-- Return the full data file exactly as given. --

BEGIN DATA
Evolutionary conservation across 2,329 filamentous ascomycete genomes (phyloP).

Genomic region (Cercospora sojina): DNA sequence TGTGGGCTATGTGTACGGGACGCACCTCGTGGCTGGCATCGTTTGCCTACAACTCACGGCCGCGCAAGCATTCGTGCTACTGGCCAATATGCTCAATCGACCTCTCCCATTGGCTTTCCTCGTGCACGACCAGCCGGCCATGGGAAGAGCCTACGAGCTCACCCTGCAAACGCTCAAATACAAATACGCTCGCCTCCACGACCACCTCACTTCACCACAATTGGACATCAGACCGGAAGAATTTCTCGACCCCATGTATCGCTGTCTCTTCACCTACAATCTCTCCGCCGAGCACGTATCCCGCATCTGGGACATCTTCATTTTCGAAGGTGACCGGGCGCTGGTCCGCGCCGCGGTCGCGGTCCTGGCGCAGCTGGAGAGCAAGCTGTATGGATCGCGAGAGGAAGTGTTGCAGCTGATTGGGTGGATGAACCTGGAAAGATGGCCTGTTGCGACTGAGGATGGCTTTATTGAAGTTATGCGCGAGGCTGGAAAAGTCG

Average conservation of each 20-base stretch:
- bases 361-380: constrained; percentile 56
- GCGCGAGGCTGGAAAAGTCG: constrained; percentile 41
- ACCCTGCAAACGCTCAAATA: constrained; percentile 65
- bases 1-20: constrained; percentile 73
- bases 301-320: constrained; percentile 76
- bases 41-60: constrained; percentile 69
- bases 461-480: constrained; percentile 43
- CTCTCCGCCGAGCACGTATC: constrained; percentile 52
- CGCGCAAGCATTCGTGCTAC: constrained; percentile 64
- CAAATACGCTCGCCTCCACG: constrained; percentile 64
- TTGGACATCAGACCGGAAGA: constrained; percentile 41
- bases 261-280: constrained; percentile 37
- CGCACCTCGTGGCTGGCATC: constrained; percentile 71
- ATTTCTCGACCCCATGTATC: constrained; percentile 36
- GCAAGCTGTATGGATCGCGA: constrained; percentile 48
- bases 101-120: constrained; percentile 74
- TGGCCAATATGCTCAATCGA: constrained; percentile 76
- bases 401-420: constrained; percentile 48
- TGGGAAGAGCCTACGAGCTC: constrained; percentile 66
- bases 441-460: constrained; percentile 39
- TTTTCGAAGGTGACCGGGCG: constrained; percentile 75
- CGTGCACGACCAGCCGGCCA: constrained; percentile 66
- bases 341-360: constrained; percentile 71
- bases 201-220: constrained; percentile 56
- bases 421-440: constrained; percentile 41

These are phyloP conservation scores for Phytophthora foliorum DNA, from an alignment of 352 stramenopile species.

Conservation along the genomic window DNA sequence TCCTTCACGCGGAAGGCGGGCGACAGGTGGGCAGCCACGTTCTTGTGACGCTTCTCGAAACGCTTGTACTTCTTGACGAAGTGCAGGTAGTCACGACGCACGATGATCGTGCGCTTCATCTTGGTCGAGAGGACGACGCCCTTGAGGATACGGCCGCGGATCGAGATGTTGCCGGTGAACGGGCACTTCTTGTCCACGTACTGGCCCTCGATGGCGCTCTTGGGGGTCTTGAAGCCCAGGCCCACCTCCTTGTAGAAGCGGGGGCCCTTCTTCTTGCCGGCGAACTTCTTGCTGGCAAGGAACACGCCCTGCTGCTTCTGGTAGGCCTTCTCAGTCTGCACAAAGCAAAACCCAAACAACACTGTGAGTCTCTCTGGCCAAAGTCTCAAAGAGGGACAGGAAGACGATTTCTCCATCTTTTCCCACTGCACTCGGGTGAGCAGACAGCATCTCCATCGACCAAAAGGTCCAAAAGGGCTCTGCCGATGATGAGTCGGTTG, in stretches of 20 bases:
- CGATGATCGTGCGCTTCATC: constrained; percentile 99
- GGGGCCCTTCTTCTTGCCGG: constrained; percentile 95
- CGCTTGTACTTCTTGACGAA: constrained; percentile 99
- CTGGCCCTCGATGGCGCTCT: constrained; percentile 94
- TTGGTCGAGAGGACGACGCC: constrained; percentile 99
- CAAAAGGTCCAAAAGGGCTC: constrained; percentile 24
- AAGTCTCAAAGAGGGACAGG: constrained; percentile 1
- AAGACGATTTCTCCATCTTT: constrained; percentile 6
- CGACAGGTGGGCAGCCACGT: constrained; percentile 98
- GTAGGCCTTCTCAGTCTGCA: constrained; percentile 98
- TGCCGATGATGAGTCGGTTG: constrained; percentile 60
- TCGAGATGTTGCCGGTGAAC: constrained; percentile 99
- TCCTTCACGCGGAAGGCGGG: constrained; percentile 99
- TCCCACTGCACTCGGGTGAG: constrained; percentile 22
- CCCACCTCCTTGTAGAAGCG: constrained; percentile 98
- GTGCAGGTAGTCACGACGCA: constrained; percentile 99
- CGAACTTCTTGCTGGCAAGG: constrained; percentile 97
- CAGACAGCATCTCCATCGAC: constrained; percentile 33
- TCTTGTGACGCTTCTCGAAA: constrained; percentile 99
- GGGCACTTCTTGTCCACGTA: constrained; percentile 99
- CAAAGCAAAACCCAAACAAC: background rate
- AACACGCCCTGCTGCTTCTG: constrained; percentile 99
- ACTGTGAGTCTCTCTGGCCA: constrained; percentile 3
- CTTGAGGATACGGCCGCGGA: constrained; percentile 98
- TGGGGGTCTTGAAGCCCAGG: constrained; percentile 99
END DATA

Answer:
Evolutionary conservation across 2,329 filamentous ascomycete genomes (phyloP).

Genomic region (Cercospora sojina): DNA sequence TGTGGGCTATGTGTACGGGACGCACCTCGTGGCTGGCATCGTTTGCCTACAACTCACGGCCGCGCAAGCATTCGTGCTACTGGCCAATATGCTCAATCGACCTCTCCCATTGGCTTTCCTCGTGCACGACCAGCCGGCCATGGGAAGAGCCTACGAGCTCACCCTGCAAACGCTCAAATACAAATACGCTCGCCTCCACGACCACCTCACTTCACCACAATTGGACATCAGACCGGAAGAATTTCTCGACCCCATGTATCGCTGTCTCTTCACCTACAATCTCTCCGCCGAGCACGTATCCCGCATCTGGGACATCTTCATTTTCGAAGGTGACCGGGCGCTGGTCCGCGCCGCGGTCGCGGTCCTGGCGCAGCTGGAGAGCAAGCTGTATGGATCGCGAGAGGAAGTGTTGCAGCTGATTGGGTGGATGAACCTGGAAAGATGGCCTGTTGCGACTGAGGATGGCTTTATTGAAGTTATGCGCGAGGCTGGAAAAGTCG

Average conservation of each 20-base stretch:
- bases 361-380: constrained; percentile 56
- GCGCGAGGCTGGAAAAGTCG: constrained; percentile 41
- ACCCTGCAAACGCTCAAATA: constrained; percentile 65
- bases 1-20: constrained; percentile 73
- bases 301-320: constrained; percentile 76
- bases 41-60: constrained; percentile 69
- bases 461-480: constrained; percentile 43
- CTCTCCGCCGAGCACGTATC: constrained; percentile 52
- CGCGCAAGCATTCGTGCTAC: constrained; percentile 64
- CAAATACGCTCGCCTCCACG: constrained; percentile 64
- TTGGACATCAGACCGGAAGA: constrained; percentile 41
- bases 261-280: constrained; percentile 37
- CGCACCTCGTGGCTGGCATC: constrained; percentile 71
- ATTTCTCGACCCCATGTATC: constrained; percentile 36
- GCAAGCTGTATGGATCGCGA: constrained; percentile 48
- bases 101-120: constrained; percentile 74
- TGGCCAATATGCTCAATCGA: constrained; percentile 76
- bases 401-420: constrained; percentile 48
- TGGGAAGAGCCTACGAGCTC: constrained; percentile 66
- bases 441-460: constrained; percentile 39
- TTTTCGAAGGTGACCGGGCG: constrained; percentile 75
- CGTGCACGACCAGCCGGCCA: constrained; percentile 66
- bases 341-360: constrained; percentile 71
- bases 201-220: constrained; percentile 56
- bases 421-440: constrained; percentile 41

These are phyloP conservation scores for Phytophthora foliorum DNA, from an alignment of 352 stramenopile species.

Conservation along the genomic window DNA sequence TCCTTCACGCGGAAGGCGGGCGACAGGTGGGCAGCCACGTTCTTGTGACGCTTCTCGAAACGCTTGTACTTCTTGACGAAGTGCAGGTAGTCACGACGCACGATGATCGTGCGCTTCATCTTGGTCGAGAGGACGACGCCCTTGAGGATACGGCCGCGGATCGAGATGTTGCCGGTGAACGGGCACTTCTTGTCCACGTACTGGCCCTCGATGGCGCTCTTGGGGGTCTTGAAGCCCAGGCCCACCTCCTTGTAGAAGCGGGGGCCCTTCTTCTTGCCGGCGAACTTCTTGCTGGCAAGGAACACGCCCTGCTGCTTCTGGTAGGCCTTCTCAGTCTGCACAAAGCAAAACCCAAACAACACTGTGAGTCTCTCTGGCCAAAGTCTCAAAGAGGGACAGGAAGACGATTTCTCCATCTTTTCCCACTGCACTCGGGTGAGCAGACAGCATCTCCATCGACCAAAAGGTCCAAAAGGGCTCTGCCGATGATGAGTCGGTTG, in stretches of 20 bases:
- CGATGATCGTGCGCTTCATC: constrained; percentile 99
- GGGGCCCTTCTTCTTGCCGG: constrained; percentile 95
- CGCTTGTACTTCTTGACGAA: constrained; percentile 99
- CTGGCCCTCGATGGCGCTCT: constrained; percentile 94
- TTGGTCGAGAGGACGACGCC: constrained; percentile 99
- CAAAAGGTCCAAAAGGGCTC: constrained; percentile 24
- AAGTCTCAAAGAGGGACAGG: constrained; percentile 1
- AAGACGATTTCTCCATCTTT: constrained; percentile 6
- CGACAGGTGGGCAGCCACGT: constrained; percentile 98
- GTAGGCCTTCTCAGTCTGCA: constrained; percentile 98
- TGCCGATGATGAGTCGGTTG: constrained; percentile 60
- TCGAGATGTTGCCGGTGAAC: constrained; percentile 99
- TCCTTCACGCGGAAGGCGGG: constrained; percentile 99
- TCCCACTGCACTCGGGTGAG: constrained; percentile 22
- CCCACCTCCTTGTAGAAGCG: constrained; percentile 98
- GTGCAGGTAGTCACGACGCA: constrained; percentile 99
- CGAACTTCTTGCTGGCAAGG: constrained; percentile 97
- CAGACAGCATCTCCATCGAC: constrained; percentile 33
- TCTTGTGACGCTTCTCGAAA: constrained; percentile 99
- GGGCACTTCTTGTCCACGTA: constrained; percentile 99
- CAAAGCAAAACCCAAACAAC: background rate
- AACACGCCCTGCTGCTTCTG: constrained; percentile 99
- ACTGTGAGTCTCTCTGGCCA: constrained; percentile 3
- CTTGAGGATACGGCCGCGGA: constrained; percentile 98
- TGGGGGTCTTGAAGCCCAGG: constrained; percentile 99